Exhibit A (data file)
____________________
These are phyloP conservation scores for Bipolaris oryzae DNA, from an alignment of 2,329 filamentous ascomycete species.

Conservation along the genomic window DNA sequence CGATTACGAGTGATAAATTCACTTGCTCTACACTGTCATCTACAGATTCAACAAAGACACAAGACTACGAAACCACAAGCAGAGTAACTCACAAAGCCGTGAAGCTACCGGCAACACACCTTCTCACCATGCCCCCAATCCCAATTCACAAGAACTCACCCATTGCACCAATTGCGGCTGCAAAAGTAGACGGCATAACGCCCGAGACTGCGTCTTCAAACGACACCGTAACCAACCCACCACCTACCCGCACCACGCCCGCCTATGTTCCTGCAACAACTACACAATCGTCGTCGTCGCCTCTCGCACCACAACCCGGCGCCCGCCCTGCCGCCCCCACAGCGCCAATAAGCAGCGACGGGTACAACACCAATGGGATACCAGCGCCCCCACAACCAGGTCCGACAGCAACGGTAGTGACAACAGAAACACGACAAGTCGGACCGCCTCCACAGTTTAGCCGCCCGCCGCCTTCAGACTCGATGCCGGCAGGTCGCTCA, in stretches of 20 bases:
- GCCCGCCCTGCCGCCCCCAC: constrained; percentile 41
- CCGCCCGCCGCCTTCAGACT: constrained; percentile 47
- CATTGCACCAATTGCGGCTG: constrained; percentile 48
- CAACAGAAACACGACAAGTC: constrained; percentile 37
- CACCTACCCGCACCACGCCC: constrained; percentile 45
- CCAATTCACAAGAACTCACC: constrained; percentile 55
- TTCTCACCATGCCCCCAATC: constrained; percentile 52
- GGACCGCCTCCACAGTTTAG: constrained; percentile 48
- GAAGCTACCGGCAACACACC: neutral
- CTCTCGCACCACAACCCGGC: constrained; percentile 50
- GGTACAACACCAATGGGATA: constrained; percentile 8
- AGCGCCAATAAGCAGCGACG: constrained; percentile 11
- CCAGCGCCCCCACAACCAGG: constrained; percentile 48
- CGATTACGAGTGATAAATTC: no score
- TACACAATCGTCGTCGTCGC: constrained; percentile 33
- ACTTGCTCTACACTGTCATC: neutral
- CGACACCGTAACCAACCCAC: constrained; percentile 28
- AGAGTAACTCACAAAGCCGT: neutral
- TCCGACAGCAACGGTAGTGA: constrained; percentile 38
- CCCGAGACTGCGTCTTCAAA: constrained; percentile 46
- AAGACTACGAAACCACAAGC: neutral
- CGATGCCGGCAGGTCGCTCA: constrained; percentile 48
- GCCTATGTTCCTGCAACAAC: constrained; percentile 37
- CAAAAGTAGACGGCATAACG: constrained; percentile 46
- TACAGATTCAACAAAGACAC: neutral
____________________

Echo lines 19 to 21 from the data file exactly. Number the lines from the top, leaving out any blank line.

- CGACACCGTAACCAACCCAC: constrained; percentile 28
- AGAGTAACTCACAAAGCCGT: neutral
- TCCGACAGCAACGGTAGTGA: constrained; percentile 38